Scott Guthrie recently posted about the upcoming release of a Model View Controller based framework or addon to ASP.NET.
I don’t normally post about ASP.NET, as on the whole I don’t find it quite frustrating. It isn’t a problem with the the .NET language, it works just fine; however I find the implementation of ASP.NET pretty lacking on many fronts:
- Rendering, well it needs a lot of work – by default it produces rather nasty HTML
- Request routing or dispatching, meh
- Crufty URL’s, why can’t they just be squeaky clean
- Tight coupling by default
The majority of those you can work around if you feel inclined to put in the effort, however out of the box it is lacking in my opinion.
Enter the MVC ASP.NET framework and you’ve suddenly got:
- True Model View Controller pattern, so you have a clear separation of concerns in the application. You can do that with the default ASP.NET, so it isn’t something new but I expect that the MVC framework is going to make that a whole bunch easier. If nothing else, the separation and testability that it might afford the development community has to be a good thing.
- Clean URL’s and they don’t require the nasty ASP.NET extension anymore.
- Customisable URL dispatch, you can now map any URL into anything you want. I expect this to be a little like the URL dispatcher that Django implements.
- Related to the customisable URL’s, the existing postback model is gone – you now just route requests into the appropriate controller.
- Pluggable, don’t like how the MVC framework implements something – unplug it and plug in another one
I’m sure there is going to be quite a lot of buzz surrounding the imminent release of the ASP.NET MVC framework and I know that I’ll be keeping a close eye on how it develops in the coming months.
I love rugby union, in fact I like nothing more than seeing a fast running game with plenty of big hits. When the referee refrains from blowing the whistle too often and plays the advantage, it can produce some very exciting rugby union as the continuity of the game is maintained and the ball keeps on moving. In stark contrast to the running game, rugby union is also synonymous with the kicking game; where at times it can become nothing more than aerial ping pong.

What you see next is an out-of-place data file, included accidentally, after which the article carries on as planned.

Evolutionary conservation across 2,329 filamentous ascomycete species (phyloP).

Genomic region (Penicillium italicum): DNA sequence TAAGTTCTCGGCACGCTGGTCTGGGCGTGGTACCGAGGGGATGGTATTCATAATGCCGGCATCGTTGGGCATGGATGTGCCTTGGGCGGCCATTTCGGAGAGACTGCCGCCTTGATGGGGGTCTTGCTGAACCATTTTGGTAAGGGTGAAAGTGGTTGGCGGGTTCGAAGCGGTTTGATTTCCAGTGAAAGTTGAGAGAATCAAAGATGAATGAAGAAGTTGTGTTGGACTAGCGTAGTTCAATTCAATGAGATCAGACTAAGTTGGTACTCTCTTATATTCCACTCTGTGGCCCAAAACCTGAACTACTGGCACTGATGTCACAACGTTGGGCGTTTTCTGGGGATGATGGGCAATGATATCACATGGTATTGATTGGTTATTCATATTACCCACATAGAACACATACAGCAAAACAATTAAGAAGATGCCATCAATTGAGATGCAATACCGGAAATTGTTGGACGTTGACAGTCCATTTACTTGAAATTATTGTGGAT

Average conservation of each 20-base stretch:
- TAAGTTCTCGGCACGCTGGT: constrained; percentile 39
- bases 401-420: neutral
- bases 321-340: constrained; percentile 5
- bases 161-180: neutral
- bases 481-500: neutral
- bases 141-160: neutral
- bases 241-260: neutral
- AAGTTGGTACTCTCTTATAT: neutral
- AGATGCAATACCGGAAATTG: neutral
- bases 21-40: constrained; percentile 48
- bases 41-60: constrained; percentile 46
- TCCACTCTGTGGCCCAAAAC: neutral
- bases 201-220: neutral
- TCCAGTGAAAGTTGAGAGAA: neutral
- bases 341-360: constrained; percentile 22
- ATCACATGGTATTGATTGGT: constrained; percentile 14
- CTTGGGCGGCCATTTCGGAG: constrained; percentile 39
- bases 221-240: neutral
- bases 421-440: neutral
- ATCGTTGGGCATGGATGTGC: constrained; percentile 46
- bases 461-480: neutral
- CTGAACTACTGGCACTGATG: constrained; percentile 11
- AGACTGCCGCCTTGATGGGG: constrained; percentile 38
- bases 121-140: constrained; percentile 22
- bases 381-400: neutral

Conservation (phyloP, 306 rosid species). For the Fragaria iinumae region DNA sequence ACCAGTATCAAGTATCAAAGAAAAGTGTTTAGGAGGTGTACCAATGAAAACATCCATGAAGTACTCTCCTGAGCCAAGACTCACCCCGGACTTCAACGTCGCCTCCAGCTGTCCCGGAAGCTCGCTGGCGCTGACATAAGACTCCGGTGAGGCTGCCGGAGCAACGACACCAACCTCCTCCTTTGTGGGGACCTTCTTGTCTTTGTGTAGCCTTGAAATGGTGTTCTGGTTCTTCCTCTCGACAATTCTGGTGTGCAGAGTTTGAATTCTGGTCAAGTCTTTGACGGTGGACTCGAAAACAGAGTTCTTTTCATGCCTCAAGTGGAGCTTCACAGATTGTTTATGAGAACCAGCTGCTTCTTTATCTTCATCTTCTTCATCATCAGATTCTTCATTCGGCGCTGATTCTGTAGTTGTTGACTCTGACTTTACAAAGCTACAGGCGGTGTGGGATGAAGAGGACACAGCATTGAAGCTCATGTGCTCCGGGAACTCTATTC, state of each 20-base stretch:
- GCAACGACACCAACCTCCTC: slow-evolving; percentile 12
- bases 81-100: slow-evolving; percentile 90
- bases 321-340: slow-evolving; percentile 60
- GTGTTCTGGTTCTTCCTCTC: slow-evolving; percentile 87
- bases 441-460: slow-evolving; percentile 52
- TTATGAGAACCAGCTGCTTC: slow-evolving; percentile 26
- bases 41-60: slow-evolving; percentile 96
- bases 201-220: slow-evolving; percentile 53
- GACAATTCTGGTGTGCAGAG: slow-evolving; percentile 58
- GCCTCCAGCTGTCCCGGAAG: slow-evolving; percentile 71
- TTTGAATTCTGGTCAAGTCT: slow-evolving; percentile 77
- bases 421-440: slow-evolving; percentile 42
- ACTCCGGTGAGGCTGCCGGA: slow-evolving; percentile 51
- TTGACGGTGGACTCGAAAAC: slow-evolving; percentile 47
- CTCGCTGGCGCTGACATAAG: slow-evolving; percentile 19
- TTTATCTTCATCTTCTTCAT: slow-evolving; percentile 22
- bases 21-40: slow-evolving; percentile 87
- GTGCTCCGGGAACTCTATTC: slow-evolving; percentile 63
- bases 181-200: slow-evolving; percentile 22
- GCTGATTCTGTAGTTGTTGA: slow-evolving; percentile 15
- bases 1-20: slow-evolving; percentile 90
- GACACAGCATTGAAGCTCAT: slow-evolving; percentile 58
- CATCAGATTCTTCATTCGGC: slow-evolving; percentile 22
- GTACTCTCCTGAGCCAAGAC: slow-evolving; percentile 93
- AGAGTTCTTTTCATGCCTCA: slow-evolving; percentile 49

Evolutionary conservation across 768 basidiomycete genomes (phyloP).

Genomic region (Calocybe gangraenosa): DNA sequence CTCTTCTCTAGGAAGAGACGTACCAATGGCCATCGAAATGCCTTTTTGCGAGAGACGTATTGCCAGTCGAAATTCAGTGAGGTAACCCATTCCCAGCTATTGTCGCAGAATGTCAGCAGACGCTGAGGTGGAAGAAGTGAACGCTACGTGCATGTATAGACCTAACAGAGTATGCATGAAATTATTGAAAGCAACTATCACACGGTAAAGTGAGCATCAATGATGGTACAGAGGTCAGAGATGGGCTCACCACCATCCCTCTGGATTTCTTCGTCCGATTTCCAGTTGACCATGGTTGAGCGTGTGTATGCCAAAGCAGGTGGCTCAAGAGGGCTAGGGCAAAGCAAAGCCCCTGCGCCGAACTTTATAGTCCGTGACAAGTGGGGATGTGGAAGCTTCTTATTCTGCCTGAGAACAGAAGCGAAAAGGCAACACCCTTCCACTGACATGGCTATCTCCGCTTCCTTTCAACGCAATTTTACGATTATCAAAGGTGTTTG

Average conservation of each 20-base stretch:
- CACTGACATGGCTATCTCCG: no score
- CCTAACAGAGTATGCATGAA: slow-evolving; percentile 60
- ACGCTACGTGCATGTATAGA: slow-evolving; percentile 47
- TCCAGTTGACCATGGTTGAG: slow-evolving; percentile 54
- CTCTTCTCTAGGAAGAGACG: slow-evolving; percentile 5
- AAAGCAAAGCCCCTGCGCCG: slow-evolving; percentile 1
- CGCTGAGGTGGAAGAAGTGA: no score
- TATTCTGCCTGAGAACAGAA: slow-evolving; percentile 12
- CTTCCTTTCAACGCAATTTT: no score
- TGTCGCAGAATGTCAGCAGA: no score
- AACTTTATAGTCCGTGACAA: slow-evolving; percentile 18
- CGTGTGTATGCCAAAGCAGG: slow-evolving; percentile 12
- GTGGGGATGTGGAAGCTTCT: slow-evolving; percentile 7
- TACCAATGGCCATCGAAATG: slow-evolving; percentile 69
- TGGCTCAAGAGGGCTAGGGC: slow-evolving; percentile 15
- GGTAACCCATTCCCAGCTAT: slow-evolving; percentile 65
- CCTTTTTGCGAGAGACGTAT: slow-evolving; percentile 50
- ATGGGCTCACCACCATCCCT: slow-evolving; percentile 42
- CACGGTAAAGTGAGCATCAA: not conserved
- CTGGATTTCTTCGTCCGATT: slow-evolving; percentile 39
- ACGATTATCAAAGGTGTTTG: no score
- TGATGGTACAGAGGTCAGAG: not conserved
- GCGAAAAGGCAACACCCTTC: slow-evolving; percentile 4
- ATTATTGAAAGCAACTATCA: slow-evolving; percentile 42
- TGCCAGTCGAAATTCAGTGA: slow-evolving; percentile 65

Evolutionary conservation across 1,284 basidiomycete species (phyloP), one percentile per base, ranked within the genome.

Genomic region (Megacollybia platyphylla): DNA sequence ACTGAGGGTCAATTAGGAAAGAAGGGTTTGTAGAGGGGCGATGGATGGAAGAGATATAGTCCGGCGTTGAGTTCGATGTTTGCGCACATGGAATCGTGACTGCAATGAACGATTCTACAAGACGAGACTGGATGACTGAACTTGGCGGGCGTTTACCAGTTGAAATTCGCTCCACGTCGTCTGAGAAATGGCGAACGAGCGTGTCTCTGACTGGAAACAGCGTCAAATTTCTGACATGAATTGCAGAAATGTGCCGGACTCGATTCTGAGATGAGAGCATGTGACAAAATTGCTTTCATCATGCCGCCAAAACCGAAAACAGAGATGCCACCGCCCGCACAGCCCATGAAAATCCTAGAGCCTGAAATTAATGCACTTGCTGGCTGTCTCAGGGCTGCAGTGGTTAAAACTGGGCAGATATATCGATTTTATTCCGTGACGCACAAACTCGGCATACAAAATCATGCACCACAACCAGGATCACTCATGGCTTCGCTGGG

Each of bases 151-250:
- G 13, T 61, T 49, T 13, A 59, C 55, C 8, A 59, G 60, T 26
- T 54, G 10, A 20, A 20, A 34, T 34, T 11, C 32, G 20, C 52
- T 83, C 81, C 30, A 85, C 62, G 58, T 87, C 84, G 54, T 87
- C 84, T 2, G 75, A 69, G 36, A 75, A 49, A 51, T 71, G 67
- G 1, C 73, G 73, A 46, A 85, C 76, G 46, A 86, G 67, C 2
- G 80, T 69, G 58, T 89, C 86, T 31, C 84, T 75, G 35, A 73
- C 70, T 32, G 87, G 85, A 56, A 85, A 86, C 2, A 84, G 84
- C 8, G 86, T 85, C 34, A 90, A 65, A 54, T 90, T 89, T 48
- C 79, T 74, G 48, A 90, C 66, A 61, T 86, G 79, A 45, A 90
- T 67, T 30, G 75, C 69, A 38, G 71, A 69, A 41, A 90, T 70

Anyone that follows rugby union will be familiar with the name Jonny Wilkinson, he was the man that pretty much won England their first Rugby World Cup in 2003. Jonny Wilkinson has built himself a name as being one of, if not the greatest kicker of all time in the rugby union scene world wide.
The frustration associated to his famous left boot has come in the 2007 Rugby World Cup as at every given opportunity, the ball is kicked. Throughout the Rugby World Cup, we’ve seen the English team take penalty kicks from 40m, 45m, 50m and even 55m. Of course, that luxury if afforded to the English rugby union team by Jonny Wilkinson, as it is generally accepted that few other kickers in the world rugby scene are capable of such feats.
When the England rugby team have their kicking game turned on, I find the match horribly boring to watch. If I were a paying customer at the match itself, I would be quite angry as the constant kicking disrupts the flow of the game. In support for England, they would also be foolhardy not to capitalise on having such an outstanding kicker on their team – but it really does detract from the viewing of the game. I suppose it could be largely avoided if the opponents of the English rugby team didn’t give away so many penalties, however throughout the Rugby World Cup in 2007 it has been quite difficult for certain teams not to.
Credit has to be given where it is due though, Jonny Wilkinson is masterful when putting boot and ball together. In the Rugby World Cup semi-final between France and England, Wilkinson hit a field goal in the closing minutes of the match which was amazing. The ball was fired out to him from the back of the ruck, the French defensive line was coming down on him at a rate of knots. I’d estimate that the ball wasn’t in his hands for more than 1 second and in that time he managed to catch the ball, set himself and kick yet another great goal.